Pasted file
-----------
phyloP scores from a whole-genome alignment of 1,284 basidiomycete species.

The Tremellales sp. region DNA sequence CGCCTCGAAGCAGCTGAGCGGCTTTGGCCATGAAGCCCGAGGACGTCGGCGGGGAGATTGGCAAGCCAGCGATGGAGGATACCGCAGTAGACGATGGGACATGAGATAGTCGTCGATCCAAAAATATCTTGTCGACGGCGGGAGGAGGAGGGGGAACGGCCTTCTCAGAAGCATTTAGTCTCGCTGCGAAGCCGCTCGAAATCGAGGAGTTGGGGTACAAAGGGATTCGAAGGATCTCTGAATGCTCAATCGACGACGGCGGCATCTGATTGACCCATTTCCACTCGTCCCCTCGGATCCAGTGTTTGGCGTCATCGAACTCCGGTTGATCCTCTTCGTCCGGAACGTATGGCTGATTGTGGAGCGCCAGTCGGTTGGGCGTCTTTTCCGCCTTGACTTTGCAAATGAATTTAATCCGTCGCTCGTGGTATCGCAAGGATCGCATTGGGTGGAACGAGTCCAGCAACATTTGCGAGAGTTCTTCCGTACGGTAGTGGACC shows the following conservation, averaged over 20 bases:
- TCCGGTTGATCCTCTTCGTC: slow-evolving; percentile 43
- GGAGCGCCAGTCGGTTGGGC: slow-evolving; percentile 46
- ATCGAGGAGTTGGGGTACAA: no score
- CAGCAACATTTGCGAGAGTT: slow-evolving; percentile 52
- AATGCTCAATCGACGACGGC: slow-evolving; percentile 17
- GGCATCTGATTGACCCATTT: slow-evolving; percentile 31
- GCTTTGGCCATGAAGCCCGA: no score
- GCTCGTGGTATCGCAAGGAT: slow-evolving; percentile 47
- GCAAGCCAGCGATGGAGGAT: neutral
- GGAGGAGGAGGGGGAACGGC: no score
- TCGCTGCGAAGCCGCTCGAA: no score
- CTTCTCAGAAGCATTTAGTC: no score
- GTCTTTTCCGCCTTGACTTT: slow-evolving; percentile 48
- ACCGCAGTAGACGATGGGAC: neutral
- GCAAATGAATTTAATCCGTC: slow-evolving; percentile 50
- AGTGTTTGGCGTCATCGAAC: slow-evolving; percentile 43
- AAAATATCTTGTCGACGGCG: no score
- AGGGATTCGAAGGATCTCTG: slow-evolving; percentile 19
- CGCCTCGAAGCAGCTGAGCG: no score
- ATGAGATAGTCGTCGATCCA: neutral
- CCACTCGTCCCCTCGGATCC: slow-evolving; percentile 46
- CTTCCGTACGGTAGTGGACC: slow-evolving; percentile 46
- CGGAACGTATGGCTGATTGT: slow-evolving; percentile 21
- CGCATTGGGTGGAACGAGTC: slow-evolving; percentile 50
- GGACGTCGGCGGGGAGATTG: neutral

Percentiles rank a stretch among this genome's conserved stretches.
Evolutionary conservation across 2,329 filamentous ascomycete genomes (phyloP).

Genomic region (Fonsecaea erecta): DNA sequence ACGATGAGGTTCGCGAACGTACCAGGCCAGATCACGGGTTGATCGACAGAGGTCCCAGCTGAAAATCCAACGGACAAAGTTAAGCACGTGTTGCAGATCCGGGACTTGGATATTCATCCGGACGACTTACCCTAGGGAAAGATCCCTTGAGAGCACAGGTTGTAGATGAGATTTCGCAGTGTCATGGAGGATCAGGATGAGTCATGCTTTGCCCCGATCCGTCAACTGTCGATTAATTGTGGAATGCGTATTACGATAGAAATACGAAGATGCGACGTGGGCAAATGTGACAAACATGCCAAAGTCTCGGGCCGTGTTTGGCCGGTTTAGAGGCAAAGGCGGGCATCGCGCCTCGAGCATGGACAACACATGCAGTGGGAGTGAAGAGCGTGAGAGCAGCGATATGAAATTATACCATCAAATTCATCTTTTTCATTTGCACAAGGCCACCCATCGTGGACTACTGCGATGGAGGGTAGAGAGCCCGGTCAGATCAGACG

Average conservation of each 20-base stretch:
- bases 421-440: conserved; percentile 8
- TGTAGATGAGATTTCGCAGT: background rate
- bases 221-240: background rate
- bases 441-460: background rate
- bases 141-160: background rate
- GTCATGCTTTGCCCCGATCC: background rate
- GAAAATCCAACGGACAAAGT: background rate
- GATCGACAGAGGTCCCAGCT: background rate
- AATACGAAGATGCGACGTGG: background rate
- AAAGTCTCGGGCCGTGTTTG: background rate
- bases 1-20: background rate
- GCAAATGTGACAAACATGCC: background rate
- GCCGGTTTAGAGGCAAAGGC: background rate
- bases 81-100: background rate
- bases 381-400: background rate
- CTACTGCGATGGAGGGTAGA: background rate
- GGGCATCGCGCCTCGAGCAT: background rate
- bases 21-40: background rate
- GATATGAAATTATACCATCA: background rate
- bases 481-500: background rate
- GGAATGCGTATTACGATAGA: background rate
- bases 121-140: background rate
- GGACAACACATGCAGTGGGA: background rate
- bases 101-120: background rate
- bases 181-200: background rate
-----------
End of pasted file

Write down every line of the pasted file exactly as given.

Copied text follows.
phyloP scores from a whole-genome alignment of 1,284 basidiomycete species.

The Tremellales sp. region DNA sequence CGCCTCGAAGCAGCTGAGCGGCTTTGGCCATGAAGCCCGAGGACGTCGGCGGGGAGATTGGCAAGCCAGCGATGGAGGATACCGCAGTAGACGATGGGACATGAGATAGTCGTCGATCCAAAAATATCTTGTCGACGGCGGGAGGAGGAGGGGGAACGGCCTTCTCAGAAGCATTTAGTCTCGCTGCGAAGCCGCTCGAAATCGAGGAGTTGGGGTACAAAGGGATTCGAAGGATCTCTGAATGCTCAATCGACGACGGCGGCATCTGATTGACCCATTTCCACTCGTCCCCTCGGATCCAGTGTTTGGCGTCATCGAACTCCGGTTGATCCTCTTCGTCCGGAACGTATGGCTGATTGTGGAGCGCCAGTCGGTTGGGCGTCTTTTCCGCCTTGACTTTGCAAATGAATTTAATCCGTCGCTCGTGGTATCGCAAGGATCGCATTGGGTGGAACGAGTCCAGCAACATTTGCGAGAGTTCTTCCGTACGGTAGTGGACC shows the following conservation, averaged over 20 bases:
- TCCGGTTGATCCTCTTCGTC: slow-evolving; percentile 43
- GGAGCGCCAGTCGGTTGGGC: slow-evolving; percentile 46
- ATCGAGGAGTTGGGGTACAA: no score
- CAGCAACATTTGCGAGAGTT: slow-evolving; percentile 52
- AATGCTCAATCGACGACGGC: slow-evolving; percentile 17
- GGCATCTGATTGACCCATTT: slow-evolving; percentile 31
- GCTTTGGCCATGAAGCCCGA: no score
- GCTCGTGGTATCGCAAGGAT: slow-evolving; percentile 47
- GCAAGCCAGCGATGGAGGAT: neutral
- GGAGGAGGAGGGGGAACGGC: no score
- TCGCTGCGAAGCCGCTCGAA: no score
- CTTCTCAGAAGCATTTAGTC: no score
- GTCTTTTCCGCCTTGACTTT: slow-evolving; percentile 48
- ACCGCAGTAGACGATGGGAC: neutral
- GCAAATGAATTTAATCCGTC: slow-evolving; percentile 50
- AGTGTTTGGCGTCATCGAAC: slow-evolving; percentile 43
- AAAATATCTTGTCGACGGCG: no score
- AGGGATTCGAAGGATCTCTG: slow-evolving; percentile 19
- CGCCTCGAAGCAGCTGAGCG: no score
- ATGAGATAGTCGTCGATCCA: neutral
- CCACTCGTCCCCTCGGATCC: slow-evolving; percentile 46
- CTTCCGTACGGTAGTGGACC: slow-evolving; percentile 46
- CGGAACGTATGGCTGATTGT: slow-evolving; percentile 21
- CGCATTGGGTGGAACGAGTC: slow-evolving; percentile 50
- GGACGTCGGCGGGGAGATTG: neutral

Percentiles rank a stretch among this genome's conserved stretches.
Evolutionary conservation across 2,329 filamentous ascomycete genomes (phyloP).

Genomic region (Fonsecaea erecta): DNA sequence ACGATGAGGTTCGCGAACGTACCAGGCCAGATCACGGGTTGATCGACAGAGGTCCCAGCTGAAAATCCAACGGACAAAGTTAAGCACGTGTTGCAGATCCGGGACTTGGATATTCATCCGGACGACTTACCCTAGGGAAAGATCCCTTGAGAGCACAGGTTGTAGATGAGATTTCGCAGTGTCATGGAGGATCAGGATGAGTCATGCTTTGCCCCGATCCGTCAACTGTCGATTAATTGTGGAATGCGTATTACGATAGAAATACGAAGATGCGACGTGGGCAAATGTGACAAACATGCCAAAGTCTCGGGCCGTGTTTGGCCGGTTTAGAGGCAAAGGCGGGCATCGCGCCTCGAGCATGGACAACACATGCAGTGGGAGTGAAGAGCGTGAGAGCAGCGATATGAAATTATACCATCAAATTCATCTTTTTCATTTGCACAAGGCCACCCATCGTGGACTACTGCGATGGAGGGTAGAGAGCCCGGTCAGATCAGACG

Average conservation of each 20-base stretch:
- bases 421-440: conserved; percentile 8
- TGTAGATGAGATTTCGCAGT: background rate
- bases 221-240: background rate
- bases 441-460: background rate
- bases 141-160: background rate
- GTCATGCTTTGCCCCGATCC: background rate
- GAAAATCCAACGGACAAAGT: background rate
- GATCGACAGAGGTCCCAGCT: background rate
- AATACGAAGATGCGACGTGG: background rate
- AAAGTCTCGGGCCGTGTTTG: background rate
- bases 1-20: background rate
- GCAAATGTGACAAACATGCC: background rate
- GCCGGTTTAGAGGCAAAGGC: background rate
- bases 81-100: background rate
- bases 381-400: background rate
- CTACTGCGATGGAGGGTAGA: background rate
- GGGCATCGCGCCTCGAGCAT: background rate
- bases 21-40: background rate
- GATATGAAATTATACCATCA: background rate
- bases 481-500: background rate
- GGAATGCGTATTACGATAGA: background rate
- bases 121-140: background rate
- GGACAACACATGCAGTGGGA: background rate
- bases 101-120: background rate
- bases 181-200: background rate